‘Two of Us’: Love Will Always Find a Way

by Anna Campion
Two of Us

If you, reader, are anything like me, you are hip to any and all entries into the sapphic film canon. From Desert Hearts to Booksmart, every time there are two ladies kissing, my corner of Twitter rejoices, shooting rainbow fireworks into the air and cheering on the demise of men and heterosexuality. However, even Two of Us managed to escape my notice until recently, a film about two elderly women who are in love but are put in an impossible position. Two of Us, or Deux in its native French, is France’s official entry into the Academy Awards, and has recently been nominated for Best Motion Picture, Foreign Language in the Golden Globes. This film is a gorgeous piece on love and the obstacles one must overcome for it, and I believe is rightfully being recognized as an integral new addition to the sapphic film canon.

Old People Love, Too!

Two of Us stars Barbara Sukowa and Martine Chevallier as Nina and Madeleine respectively. Nina and Madeleine have been neighbors for years, and while Madeleine’s children and friends think Nina is just her pal, they’ve been in love for decades and fantasize about moving to Rome together. As Madeleine is getting ready to finally come out to her children, Anne (Léa Drucker) and Frédéric (Jérôme Varanfrain) she suffers a stroke, and Nina finds herself iced out of her lover’s life. What follows is Nina’s quest to secure her and Madeleine’s happiness, which Madeleine clearly wants even in her nonverbal state. The story is poignant without being melodramatic or tragic, and allows for a lot of gorgeous acting from Sukowa. Both her and Chevallier really sell the little slice of this lifelong love story we are getting. The writers, Malysone Bovorasmy, Filippo Meneghetti, and Florence Vignon really captured something both fleeting and solid, the love these two women have for each other.

Meneghetti also directed Two of Us, his first full narrative feature as a director. He does a great job of keeping the tone loving and hopeful, while still acknowledging the difficulties that come with Madeleine’s struggle to come out. Her children are against it, and actively try to keep Nina from her. It’s heartbreaking, but it’s still surpassable for Nina and Madeleine.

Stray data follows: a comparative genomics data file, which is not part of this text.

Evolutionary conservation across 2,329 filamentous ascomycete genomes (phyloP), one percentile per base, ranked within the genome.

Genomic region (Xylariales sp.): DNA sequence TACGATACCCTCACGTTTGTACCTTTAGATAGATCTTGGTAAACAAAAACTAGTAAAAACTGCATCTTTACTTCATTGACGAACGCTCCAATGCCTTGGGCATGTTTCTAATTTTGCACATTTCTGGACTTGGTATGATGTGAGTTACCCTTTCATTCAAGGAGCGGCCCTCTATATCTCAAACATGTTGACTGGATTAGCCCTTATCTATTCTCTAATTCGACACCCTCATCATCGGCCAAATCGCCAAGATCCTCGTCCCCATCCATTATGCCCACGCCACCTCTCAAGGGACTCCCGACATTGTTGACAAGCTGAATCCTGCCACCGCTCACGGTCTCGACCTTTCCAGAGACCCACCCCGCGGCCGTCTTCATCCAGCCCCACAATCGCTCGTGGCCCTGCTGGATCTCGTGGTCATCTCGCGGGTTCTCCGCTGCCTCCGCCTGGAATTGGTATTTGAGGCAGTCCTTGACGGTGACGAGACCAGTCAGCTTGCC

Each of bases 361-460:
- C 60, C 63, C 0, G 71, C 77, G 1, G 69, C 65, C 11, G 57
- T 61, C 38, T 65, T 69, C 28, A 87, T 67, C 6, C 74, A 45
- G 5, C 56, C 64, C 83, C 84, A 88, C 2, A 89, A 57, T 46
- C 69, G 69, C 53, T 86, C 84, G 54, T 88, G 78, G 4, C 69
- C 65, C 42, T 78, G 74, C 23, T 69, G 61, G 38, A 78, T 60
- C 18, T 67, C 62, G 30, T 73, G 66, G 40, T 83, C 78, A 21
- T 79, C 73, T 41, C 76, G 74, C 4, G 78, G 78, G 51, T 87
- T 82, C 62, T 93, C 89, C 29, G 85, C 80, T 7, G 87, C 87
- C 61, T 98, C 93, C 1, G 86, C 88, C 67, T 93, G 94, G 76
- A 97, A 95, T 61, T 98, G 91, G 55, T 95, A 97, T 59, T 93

I also want to give a lot of credit to Chevallier, who is nonverbal for most of the film, and also unable to use her body because of Madeleine’s stroke. Chevallier uses her eyes and the slightest movements of her mouth to show disdain, anger, longing, and most notably, love and desire for Nina. It was entrancing to watch her subtly convey more emotion with her eyes than other actors can with pages of dialogue and access to all means of body language. It’s masterful, but according to her IMDb, with 63 acting credits, it makes sense that she’s pretty good at it.

Love is in the Air

Aurélien Marra, the cinematographer, deserves a world of credit as well. Marra works with a somewhat limited space, the two apartments and the surrounding neighborhood, and really helps to create a loving and dreamy atmosphere that these two women inhabit. The shots of Nina and Madeleine in bed, cooking with each other, embracing after a day apart, dancing throughout their two apartments, they all work to show these two women as individuals and how they function apart, but also how cohesive and in love they are with one another. These women are soulmates. The lighting, the close-up camera angles, the set, all show how crucial these two women are to one another. It makes me teary to reflect on even now, to think I have a chance of being loved in this way.

They Will Find A Way

The conflict of Two of Us requires an obstacle Nina and Madeleine have to overcome, but the resolution shows there is nothing that can keep these two lovers apart. While they never took wedding vows, and indeed Madeleine was previously married, it’s clear Nina and Madeleine take them more seriously than most other couples. In sickness like Madeleine’s stroke and in health, for richer or poorer like when Nina is robbed, for better, for worse, to love and to cherish, till death do they part. And I, for one, think death is the only thing that could keep these two apart, and the only thing keeping me from thinking of this film every day.

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1 comment

Nick Kush February 12, 2021 - 6:01 pm

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